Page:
Impact of Drug Supply Chain Security Act on US pharmaceutical industry under decentralized information flow
Author(s)Chang, Meng Ying, M. Eng. Massachusetts Institute of Technology./; Mohan, Raghavendran
Impact of DSCSA on United States pharmaceutical industry under decentralized information flow
Massachusetts Institute of Technology. Supply Chain Management Program.
Bruce C. Arntzen.
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Drug counterfeiting is one of the major issues in the pharmaceutical industry across the world. These products could cause damages from ineffective treatments to death of patients. In order to fight against counterfeit drugs, the US government introduced Drug Supply Chain Security Act (DSCSA) mandating that all prescription drugs should be serialized. In addition, it mandates all pharmaceutical companies in the U.S. to provide tracking documents in response to a tracing request from FDA. While the act aims to improve drug security across the pharmaceutical industry, it poses a huge impact across the supply chain on both physical flow and information flow. This research evaluates the supply chain impact at an industry level. In this thesis, we evaluate the supply chain impact of Matryoshka model and Unit level model supported by a decentralized information flow. The thesis then evaluates the supply chain impact from three aspects, operational cost, IT infrastructure cost and capital investment. We reference Nabiyeva and Wu's research on centralized information flow model to conduct an exhaustive supply chain impact evaluation across the centralized model and the decentralized model. We conclude that among all these scenarios, unit level model under centralized information flow design bears the highest cost as it requires higher IT investment. On the other hand, the matryoshka model under decentralized information flow has a least supply chain impact from the cost perspective with low IT investment.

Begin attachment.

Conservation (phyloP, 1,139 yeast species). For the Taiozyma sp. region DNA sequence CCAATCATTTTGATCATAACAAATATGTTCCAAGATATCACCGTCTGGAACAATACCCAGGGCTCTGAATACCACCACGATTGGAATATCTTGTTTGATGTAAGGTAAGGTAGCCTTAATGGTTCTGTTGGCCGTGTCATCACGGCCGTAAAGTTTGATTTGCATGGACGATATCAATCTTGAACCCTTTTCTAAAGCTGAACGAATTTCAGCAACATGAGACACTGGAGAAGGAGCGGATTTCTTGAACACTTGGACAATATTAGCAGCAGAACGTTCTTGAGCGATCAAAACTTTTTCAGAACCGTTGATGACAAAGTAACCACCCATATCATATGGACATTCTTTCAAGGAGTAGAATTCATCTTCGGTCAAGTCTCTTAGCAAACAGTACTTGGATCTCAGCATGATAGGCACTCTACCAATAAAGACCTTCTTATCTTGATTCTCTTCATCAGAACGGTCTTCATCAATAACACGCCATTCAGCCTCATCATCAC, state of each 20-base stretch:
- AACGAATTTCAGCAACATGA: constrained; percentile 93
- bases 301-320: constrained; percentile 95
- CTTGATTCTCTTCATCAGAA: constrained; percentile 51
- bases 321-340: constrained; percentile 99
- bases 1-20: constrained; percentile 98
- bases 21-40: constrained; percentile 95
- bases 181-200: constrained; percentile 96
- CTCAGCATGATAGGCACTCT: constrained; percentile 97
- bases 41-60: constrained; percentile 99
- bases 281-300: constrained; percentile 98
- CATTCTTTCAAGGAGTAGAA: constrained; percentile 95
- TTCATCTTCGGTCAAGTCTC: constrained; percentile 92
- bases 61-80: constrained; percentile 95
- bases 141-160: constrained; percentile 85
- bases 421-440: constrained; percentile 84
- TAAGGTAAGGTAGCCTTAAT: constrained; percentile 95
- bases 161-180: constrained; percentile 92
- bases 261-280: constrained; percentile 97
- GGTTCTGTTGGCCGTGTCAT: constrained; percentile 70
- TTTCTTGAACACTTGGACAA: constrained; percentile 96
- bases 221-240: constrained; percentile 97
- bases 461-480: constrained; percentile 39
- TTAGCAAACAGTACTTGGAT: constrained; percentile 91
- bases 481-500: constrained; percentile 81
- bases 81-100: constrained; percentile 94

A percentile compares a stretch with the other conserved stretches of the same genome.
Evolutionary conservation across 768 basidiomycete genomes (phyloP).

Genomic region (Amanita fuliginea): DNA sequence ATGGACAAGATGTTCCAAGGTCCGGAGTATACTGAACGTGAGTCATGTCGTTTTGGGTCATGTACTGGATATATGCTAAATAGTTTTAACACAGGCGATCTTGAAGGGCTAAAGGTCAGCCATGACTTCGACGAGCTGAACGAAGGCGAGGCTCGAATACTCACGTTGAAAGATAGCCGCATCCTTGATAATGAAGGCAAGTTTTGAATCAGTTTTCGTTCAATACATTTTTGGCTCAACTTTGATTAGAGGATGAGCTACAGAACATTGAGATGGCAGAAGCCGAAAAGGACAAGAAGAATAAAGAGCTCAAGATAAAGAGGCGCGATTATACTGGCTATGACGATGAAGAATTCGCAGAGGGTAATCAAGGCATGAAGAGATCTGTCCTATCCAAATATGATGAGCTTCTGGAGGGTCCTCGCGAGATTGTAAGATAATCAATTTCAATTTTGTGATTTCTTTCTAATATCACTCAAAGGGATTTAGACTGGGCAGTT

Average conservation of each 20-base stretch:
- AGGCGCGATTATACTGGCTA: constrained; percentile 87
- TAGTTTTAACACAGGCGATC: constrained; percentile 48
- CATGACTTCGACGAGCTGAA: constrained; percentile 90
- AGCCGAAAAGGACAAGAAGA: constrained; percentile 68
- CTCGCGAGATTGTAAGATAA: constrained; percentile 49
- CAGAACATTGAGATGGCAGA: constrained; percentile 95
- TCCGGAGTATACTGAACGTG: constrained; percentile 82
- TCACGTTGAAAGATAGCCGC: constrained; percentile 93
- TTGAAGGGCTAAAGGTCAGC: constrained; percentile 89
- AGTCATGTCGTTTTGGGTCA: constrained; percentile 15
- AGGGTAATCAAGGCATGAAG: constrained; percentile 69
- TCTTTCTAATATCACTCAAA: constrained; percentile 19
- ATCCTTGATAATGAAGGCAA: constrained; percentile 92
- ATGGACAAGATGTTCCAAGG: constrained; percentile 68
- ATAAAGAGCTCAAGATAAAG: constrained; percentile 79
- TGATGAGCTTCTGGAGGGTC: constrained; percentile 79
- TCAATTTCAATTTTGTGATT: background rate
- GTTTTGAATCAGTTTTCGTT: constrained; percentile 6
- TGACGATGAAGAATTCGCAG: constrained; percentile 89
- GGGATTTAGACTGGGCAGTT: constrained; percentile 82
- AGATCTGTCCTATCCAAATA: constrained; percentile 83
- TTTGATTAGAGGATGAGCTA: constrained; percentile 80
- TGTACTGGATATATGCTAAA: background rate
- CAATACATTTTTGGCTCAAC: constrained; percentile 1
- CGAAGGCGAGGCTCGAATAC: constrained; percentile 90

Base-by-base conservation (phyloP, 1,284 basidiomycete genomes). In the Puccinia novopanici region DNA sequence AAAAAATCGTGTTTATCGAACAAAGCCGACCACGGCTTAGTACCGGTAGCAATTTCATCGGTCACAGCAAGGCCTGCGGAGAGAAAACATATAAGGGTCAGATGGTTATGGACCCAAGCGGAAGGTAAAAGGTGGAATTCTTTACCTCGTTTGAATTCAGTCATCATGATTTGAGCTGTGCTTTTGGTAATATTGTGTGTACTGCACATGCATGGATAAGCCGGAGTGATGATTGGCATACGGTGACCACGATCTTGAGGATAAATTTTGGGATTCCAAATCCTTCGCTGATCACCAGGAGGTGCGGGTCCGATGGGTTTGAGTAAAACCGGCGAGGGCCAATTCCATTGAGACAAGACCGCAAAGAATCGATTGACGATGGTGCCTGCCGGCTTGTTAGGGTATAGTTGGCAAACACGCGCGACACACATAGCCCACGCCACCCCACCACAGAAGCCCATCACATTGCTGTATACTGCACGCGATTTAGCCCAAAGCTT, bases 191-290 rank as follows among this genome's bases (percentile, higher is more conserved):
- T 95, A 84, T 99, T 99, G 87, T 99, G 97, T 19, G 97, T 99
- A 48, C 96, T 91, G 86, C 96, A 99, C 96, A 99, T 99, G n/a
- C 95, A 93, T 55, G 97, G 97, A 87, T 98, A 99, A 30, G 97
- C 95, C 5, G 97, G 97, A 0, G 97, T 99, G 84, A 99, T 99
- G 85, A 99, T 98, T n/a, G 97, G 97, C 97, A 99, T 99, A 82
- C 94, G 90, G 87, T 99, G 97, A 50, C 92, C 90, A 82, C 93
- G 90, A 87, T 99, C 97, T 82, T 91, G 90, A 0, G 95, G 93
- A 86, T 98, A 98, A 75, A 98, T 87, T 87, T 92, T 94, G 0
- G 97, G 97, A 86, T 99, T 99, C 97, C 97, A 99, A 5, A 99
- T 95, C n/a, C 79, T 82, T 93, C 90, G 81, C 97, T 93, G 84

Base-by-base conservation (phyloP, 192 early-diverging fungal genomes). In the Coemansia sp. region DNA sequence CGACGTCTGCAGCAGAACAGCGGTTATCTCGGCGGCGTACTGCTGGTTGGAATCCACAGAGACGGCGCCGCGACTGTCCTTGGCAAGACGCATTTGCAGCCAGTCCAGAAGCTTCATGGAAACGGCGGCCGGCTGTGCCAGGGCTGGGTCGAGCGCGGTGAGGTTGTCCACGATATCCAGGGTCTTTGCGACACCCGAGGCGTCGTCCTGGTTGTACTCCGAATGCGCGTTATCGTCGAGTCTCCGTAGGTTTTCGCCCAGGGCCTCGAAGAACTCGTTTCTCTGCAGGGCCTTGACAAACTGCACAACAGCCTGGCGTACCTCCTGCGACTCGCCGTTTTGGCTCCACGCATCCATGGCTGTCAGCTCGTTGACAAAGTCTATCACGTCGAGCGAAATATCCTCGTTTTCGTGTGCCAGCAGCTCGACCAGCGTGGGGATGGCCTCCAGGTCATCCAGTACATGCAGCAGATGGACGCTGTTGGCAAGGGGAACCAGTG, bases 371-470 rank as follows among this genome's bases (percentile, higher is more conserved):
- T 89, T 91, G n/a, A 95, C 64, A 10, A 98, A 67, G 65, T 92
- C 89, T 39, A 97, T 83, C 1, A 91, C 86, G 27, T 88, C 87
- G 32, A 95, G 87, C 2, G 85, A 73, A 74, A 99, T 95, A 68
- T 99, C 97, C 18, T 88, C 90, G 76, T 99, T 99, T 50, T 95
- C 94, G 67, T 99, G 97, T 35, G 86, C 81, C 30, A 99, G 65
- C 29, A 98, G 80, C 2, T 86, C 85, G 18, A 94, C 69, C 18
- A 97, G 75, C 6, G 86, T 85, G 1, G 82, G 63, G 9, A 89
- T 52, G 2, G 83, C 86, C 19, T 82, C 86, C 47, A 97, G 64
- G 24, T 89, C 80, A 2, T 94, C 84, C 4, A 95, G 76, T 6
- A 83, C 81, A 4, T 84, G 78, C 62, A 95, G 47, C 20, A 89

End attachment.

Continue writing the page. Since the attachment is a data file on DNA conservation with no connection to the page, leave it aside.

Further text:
Thesis: M. Eng. in Supply Chain Management, Massachusetts Institute of Technology, Supply Chain Management Program, 2017.Cataloged from PDF version of thesis.Includes bibliographical references (pages 46-47).
DepartmentMassachusetts Institute of Technology. Supply Chain Management Program.
Massachusetts Institute of Technology
Supply Chain Management Program.